This World Cup has thrown up a number of interesting Sunderland AFC links, both past and present - and perhaps the most fascinating one is the emerging profile of Mike Dodds, our current Head of Player Development.
Last February Dodds was - clearly reluctantly - thrown into the spotlight when along with Michael Proctor he took charge of the first team for a couple of games after the departure of Lee Johnson. Given what has happened since that period feels like a lifetime ago, it is quite hard to believe that it was actually earlier this year.
Dodds was then cast – very unfairly – as a bit of a joke figure as he struggled to deal with the touchline pressures of first team management and a broken spirit in the squad. He was asked to step into a role in which he was not experienced to deal with.
Many fans formed a view on him based on this brief and unfortunate period.
Over the last couple of weeks, Dodds has appeared on our TV screens with regularity. Every time there is a feature on Jude Bellingham the networks turn to Dodds for his insight on the man and the player. He is projected as the person who has most influenced the England superstar’s career.
Hearing both Bellingham and Dodds speak about their time together and the esteem in which Dodds is held by young Jude is sure to change people’s perception of the man and his abilities.
It is clear that Mike Dodds remains an important figure to Bellingham – he wouldn’t be interviewed if he wasn’t – and it is also clear from listening to him that he is well suited to his role in player development.
Could this raising of his profile and the additional appreciation of his skills which goes with that be an important asset to the club as we move forward? I think that it could.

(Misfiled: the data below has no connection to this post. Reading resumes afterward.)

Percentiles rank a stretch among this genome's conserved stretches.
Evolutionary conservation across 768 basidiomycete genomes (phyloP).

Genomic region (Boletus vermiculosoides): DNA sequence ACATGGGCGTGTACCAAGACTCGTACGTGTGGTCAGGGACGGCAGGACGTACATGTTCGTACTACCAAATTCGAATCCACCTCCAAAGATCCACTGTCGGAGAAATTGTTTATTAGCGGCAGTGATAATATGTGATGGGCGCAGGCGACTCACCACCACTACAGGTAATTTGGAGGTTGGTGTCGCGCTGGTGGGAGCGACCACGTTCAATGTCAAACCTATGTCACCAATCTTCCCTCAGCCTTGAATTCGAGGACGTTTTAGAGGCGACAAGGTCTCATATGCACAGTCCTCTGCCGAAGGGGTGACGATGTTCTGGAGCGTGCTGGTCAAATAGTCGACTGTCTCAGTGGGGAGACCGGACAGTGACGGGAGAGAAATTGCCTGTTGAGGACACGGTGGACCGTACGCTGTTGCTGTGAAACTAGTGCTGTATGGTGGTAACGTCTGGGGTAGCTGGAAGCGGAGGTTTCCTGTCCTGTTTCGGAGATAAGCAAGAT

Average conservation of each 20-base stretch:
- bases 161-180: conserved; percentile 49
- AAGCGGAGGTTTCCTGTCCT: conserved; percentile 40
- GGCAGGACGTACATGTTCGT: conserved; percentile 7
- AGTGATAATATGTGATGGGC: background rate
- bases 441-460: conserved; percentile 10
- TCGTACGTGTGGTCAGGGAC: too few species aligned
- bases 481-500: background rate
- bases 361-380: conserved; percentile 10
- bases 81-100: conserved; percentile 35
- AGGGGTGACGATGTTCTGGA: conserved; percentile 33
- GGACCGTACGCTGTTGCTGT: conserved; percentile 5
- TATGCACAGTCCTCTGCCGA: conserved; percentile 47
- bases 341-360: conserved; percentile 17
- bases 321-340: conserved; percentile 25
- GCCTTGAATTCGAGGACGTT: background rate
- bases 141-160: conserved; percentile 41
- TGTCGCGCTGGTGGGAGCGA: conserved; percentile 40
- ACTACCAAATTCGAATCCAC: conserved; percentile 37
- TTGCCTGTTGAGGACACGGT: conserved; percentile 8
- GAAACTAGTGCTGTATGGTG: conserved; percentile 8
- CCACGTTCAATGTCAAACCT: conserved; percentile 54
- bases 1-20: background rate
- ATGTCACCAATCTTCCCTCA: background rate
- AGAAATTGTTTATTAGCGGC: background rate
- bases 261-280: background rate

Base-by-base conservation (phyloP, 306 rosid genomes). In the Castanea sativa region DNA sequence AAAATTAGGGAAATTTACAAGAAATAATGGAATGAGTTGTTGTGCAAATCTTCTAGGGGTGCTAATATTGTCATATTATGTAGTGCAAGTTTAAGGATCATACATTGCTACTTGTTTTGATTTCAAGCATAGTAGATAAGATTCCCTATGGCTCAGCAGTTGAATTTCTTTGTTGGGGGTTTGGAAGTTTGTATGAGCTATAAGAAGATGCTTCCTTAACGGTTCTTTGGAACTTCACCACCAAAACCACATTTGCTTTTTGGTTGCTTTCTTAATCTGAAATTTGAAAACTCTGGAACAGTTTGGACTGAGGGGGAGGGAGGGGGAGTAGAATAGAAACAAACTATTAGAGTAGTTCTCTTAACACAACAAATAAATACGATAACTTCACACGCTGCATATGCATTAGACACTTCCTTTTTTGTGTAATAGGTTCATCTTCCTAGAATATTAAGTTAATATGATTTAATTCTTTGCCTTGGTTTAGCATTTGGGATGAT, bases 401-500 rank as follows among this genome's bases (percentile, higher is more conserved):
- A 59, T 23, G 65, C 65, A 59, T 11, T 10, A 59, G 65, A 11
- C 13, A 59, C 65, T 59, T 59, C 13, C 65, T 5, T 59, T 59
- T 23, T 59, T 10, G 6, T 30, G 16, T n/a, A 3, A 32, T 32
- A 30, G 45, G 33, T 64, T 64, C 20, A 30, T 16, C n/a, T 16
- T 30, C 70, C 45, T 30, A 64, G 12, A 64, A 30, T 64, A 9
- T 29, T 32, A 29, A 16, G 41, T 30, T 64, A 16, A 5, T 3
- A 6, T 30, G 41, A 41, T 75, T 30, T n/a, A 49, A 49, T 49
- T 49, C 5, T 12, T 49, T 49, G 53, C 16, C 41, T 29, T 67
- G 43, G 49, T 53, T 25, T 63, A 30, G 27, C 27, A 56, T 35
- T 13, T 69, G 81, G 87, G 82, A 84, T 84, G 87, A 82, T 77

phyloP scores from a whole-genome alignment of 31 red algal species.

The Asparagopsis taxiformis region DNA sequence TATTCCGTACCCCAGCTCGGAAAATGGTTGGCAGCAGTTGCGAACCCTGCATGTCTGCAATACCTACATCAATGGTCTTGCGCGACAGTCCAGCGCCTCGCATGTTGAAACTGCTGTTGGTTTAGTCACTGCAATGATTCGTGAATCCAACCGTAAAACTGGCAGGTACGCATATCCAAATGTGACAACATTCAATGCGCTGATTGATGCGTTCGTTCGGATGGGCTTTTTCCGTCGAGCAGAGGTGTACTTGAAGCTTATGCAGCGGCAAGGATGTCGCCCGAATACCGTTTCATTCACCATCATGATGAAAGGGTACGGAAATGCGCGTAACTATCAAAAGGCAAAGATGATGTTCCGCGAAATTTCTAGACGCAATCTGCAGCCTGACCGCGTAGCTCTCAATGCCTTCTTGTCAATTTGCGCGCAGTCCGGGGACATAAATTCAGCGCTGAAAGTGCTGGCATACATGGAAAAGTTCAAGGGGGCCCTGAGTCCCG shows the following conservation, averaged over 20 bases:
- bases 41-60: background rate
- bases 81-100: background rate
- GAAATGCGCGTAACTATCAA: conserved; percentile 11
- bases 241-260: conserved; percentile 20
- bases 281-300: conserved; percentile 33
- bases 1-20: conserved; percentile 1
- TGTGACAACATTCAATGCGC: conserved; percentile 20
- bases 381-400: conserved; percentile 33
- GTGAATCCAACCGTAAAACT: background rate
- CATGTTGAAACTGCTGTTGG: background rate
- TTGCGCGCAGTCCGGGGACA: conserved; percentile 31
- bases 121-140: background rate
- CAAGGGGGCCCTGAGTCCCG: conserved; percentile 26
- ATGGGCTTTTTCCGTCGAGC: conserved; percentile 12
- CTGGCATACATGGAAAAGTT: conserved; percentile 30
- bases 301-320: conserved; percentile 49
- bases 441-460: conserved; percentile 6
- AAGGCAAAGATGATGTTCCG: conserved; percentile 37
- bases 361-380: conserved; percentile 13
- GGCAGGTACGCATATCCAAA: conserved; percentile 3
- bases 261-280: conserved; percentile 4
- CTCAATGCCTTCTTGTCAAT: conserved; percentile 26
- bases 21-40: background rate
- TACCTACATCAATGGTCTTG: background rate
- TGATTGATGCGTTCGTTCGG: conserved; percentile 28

The ambition, policy and philosophy of the club is to develop young players and promote them through to the first team squad, maximizing their value. That is exactly what Dodds did at Birmingham with a player who is surely set to command a nine-digit transfer fee in one of the next two transfer windows.
Bellingham’s progression is clearly not all down to the work of Mike Dodds, but the maturity that he shows on and off the pitch has been nurtured and influenced by those around him, including Mike Dodds who has been front and centre of his development.
That can only be good news for Sunderland.
Over the last few years we have lost the talent of the likes of Joe Hugill, Sam Greenwood (and others) to Premier League academies. Greenwood is now getting minutes for Leeds in the top league. The reasons for their departures at such a young age may have been driven by ambition (their own and our lack of), money, or by the then owners' need for cash to keep the lights on, we will never know.
However, now we are in a better position we must do whatever we can to attract and retain our best kids. If reports are to be believed we have some very good ones, and the eyes of other clubs are on them.
We must do whatever we can to retain the lads who are not yet in the full-time setup, and those who are for as long as possible if we are to maximise value. Surely having a man with the reputation of Mike Dodds in developing footballers as professionals and as people at the club will help us recruit and retain such talent for longer than we otherwise would have.
Add that to the sight of academy products - of an albeit different era - in Henderson and Pickford starring at the world cup and our Academy should be an attractive one for the best talent to consider joining or remaining at.
It shouldn’t really be the case, but suddenly it is clear that Mike Dodds is not the guy who struggled on the touchline back in February, but he is a guy with a great reputation in his field, a man who is vital to the model which will hopefully return us to where we all want to be.
It will be fascinating to see if he can develop a player who can become a Pickford, Henderson or the next Jude Bellingham in the next few years.